Our work is entirely funded by private donations – we receive no money from government. Your money will help us continue funding research into vitiligo and supporting people affected by the condition.
NYU's Ambulatory Care Center at 240 East 38th Street, New York, USA
will be on Thursday, February 8th, from 7PM - 8:30PM
on the 11th floor of NYU's Ambulatory Care Center at 240 East 38th Street, between 2nd and 3rd Avenue
Since this is our first meeting of the year, we will provide an overview of our New York Vitiligo Community Group. Additionally, there will be a research update about a treatment for vitiligo: vitiligo surgery!
Please let us know if you will be able to attend the meeting by email email@example.com
NY Vitiligo Community
- Who is prone to vitiligo?
Scientists know that some people are genetically predisposed to a specific group of autoimmune diseases – including generalized vitiligo – but do not know who and why.It doesn’t...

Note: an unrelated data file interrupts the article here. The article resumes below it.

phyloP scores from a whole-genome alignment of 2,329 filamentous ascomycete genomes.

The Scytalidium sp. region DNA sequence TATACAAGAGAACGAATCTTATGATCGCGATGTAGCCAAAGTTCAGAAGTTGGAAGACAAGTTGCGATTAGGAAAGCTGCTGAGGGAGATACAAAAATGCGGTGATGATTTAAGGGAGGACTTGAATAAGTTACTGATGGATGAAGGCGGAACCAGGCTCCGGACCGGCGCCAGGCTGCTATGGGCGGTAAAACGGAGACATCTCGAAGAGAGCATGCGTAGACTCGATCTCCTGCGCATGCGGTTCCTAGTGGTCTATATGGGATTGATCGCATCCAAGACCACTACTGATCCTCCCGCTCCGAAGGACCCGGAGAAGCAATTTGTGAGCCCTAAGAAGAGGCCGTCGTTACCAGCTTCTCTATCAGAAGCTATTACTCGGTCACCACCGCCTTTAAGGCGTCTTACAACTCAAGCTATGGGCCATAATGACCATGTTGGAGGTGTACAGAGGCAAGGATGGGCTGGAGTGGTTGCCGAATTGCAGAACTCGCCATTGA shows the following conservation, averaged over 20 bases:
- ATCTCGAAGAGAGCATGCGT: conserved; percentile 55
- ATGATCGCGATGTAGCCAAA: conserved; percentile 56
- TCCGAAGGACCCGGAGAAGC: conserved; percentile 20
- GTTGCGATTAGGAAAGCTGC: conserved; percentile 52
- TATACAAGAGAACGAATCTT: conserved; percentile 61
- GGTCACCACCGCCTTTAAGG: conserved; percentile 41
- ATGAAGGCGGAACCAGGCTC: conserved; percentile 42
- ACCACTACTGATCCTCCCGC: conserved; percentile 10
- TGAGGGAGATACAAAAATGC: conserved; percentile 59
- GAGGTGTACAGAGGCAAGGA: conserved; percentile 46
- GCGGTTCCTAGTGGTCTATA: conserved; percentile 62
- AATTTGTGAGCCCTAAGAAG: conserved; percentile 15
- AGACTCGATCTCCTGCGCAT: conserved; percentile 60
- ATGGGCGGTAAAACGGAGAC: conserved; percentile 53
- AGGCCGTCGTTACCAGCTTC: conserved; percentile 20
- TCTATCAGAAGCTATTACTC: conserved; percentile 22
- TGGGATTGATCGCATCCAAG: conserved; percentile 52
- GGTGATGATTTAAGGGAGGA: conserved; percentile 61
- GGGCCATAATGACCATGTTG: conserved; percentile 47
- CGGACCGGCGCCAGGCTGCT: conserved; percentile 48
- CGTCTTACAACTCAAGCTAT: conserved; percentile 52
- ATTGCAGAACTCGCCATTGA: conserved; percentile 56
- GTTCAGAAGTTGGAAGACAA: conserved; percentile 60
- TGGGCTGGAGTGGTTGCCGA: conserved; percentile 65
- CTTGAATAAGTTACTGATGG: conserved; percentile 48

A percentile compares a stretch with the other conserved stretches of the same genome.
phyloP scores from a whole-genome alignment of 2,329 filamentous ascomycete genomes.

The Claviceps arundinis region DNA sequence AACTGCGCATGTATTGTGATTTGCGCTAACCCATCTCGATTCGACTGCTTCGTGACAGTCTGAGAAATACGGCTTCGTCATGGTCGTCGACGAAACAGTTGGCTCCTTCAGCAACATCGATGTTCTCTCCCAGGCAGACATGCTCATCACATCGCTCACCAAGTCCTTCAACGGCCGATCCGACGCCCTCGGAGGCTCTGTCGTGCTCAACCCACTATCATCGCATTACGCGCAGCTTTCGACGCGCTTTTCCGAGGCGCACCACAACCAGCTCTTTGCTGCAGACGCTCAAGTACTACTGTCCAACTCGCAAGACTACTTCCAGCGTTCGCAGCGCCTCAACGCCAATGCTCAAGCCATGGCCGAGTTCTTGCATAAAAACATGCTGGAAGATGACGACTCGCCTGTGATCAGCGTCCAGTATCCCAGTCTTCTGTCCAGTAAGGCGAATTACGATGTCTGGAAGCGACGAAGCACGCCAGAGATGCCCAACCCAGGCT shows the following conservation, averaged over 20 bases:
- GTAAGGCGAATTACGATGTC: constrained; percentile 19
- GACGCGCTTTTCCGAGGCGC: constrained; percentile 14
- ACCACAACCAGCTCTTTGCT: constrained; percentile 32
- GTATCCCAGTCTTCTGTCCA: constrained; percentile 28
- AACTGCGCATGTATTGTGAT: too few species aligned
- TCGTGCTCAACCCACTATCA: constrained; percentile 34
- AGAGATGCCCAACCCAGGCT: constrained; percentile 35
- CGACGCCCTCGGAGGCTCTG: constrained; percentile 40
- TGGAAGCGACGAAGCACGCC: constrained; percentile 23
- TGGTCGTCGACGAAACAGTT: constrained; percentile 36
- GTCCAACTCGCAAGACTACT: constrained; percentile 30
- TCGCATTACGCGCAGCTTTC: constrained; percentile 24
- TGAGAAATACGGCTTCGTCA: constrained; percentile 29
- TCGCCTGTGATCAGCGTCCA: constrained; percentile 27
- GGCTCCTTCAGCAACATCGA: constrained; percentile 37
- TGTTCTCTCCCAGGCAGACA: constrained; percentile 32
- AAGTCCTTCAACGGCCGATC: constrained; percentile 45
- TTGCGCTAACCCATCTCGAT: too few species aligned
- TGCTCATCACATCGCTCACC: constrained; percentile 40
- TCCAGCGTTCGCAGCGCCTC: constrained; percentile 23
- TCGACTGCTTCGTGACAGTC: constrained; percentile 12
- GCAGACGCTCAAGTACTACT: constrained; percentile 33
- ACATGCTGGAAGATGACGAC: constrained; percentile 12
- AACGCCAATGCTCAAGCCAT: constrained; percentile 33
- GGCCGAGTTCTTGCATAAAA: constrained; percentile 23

- How long does it take to treat vitiligo?
Treatment results will vary by person and type of vitiligo. The rule of thumb is that you will need to allow at least 3 to 6 months before you begin to see results from any trea...
- What's better: laser or phototherapy?
In a recent study researchers assessed effect and safety of different laser and phototherapy treatments, such as excimer laser/light, narrowband UVB, UVA and PUVA. No significa...
Though it is not always easy to treat vitiligo, there is much to be gained by clearly understanding the diagnosis, the future implications, treatment options and their outcomes.
Many people deal with vitiligo while remaining in the public eye, maintaining a positive outlook, and having a successful career.Copyright (C) Bodolóczki Júlia
By taking a little time to fill in the anonymous questionnaire, you can help researchers better understand and fight vitiligo.